Another African nation in the same general region which has long experienced mermaid phenomena is South Africa. Such tales and lore go back for centuries here, and ancient rock paintings of humanoids with fish tails drawn by the Khoi-san people of the region have been found in one of the most arid areas of the country, in a vast barren, semi-desert wasteland known as the Karoo.  Just why this desert dwelling people would have mermaids as part of their lore remains a mystery, but the region did once lie underwater, and there have been sightings of such creatures reported from the greener and more fertile Klein Karoo to the south, where mountain spring water creates pools and even water filled caverns where the creatures are said to live. These mountain dwelling mermaids are in no way friendly, and have long been said to lure travelers to the water in order to drown them. These creatures are typically not seen as flesh and blood creatures, but rather as powerful spirits or demons, and are greatly revered and feared by tribes of the area.

Ancient rock painting of mermaids at the Karoo, South Africa

In some areas of South Africa mermaids are often called the Kaaiman, interestingly from the German word for “caiman,” and are typically described as a race of malevolent creatures that drown their victims and are typically described as looking like half-fish women with black hair and glowing red eyes. One sighting report comes from 2008, at the quaint and isolated rural village of Suurbraak. Local witness Daniel Cupido claimed that he had been hanging out with some friends along the banks of the Buffelsjags River on the evening of January 5 when they suddenly heard a curious sound coming from a nearby low water bridge that sounded like someone “bashing on a wall.” When they went to investigate, it is claimed that in the murky darkness under the bridge they could make out what looked like a white woman with long black hair. The woman seemed to be in trouble, as she was thrashing about in the water, and Cupido allegedly waded into the water to try and help her out, but moments later came running back in a state of panic.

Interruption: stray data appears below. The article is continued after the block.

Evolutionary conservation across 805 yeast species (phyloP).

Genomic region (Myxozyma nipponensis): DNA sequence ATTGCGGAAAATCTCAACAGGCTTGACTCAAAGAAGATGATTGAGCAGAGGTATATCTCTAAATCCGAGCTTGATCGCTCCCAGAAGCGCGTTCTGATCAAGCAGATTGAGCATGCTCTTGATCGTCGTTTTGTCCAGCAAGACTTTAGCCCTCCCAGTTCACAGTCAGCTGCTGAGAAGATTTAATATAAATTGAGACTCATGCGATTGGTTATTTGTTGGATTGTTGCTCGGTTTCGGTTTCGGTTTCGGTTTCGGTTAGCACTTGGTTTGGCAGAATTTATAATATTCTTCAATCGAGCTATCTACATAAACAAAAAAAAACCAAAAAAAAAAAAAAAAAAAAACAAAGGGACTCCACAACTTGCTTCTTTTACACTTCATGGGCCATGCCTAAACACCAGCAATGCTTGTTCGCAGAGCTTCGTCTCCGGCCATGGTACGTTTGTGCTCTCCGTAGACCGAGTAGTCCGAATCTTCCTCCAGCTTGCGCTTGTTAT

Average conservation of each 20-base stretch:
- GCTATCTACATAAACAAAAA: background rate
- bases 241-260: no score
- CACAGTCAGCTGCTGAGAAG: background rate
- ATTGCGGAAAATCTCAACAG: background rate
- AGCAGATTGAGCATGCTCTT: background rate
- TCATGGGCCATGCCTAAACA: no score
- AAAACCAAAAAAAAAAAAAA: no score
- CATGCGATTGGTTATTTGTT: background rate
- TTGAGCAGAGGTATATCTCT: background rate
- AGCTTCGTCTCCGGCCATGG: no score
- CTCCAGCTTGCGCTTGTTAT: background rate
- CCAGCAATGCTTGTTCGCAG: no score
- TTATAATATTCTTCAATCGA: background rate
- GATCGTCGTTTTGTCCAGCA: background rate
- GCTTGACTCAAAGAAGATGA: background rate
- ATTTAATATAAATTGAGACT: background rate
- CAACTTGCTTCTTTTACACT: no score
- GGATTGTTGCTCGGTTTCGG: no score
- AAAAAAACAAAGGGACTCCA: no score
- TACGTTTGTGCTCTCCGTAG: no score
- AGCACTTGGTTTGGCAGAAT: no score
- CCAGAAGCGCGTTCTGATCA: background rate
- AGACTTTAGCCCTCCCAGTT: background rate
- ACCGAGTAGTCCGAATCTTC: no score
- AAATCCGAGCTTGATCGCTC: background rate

When his friends asked him what had happened he told them that the woman’s eyes had had a red, flickering glow to them, and that her gaze had been “hypnotic.” One of the friends, a Martin Olckers, went over to see the thing for himself, and claims that what he saw profoundly scared him. There swimming through the water around the bridge he could see the same woman who his friend had described, complete with the red shine in her eyes. He said that the figure was definitely female and that the whole time he watched her she made a sound reminiscent of crying, which he described as “the strangest sound.” The mermaid was also said to have an ethereal silver-white sheen around it. Although they say none of those present had ever believed in the stories of the Kaaiman before, this bizarre encounter apparently convinced them that the creatures were real. None of them were found to have been drinking alcohol, and all of them seemed genuinely unsettled by the experience.

Other reports from South Africa showcase the creature’s more sinister tendencies. On December 31, 2015, a 12-year-old boy named Siyabonga Masango in Mpumalanga, South Africa, reportedly went to the bank of a tributary of the Sabie River to meet his friends for a swim and never returned. When authorities were brought in and the area searched, no sign of the boy was turned up despite an intensive investigation by diving teams. Although police blamed strong currents in the river at the time or a crocodile attack for Masango’s disappearance, the boy’s family explained to them that the boy had been kidnapped by mermaid, an assertion backed up by another eyewitness who claimed that he had seen the boy pulled into the water by the pale-skinned creature. The witness claimed that he had then gone to try to help the boy but that he had completely disappeared into the muddy, murky water, pulled in by something that very well could have been coiling to lash out at him as well.

The place where Masango allegedly disappeared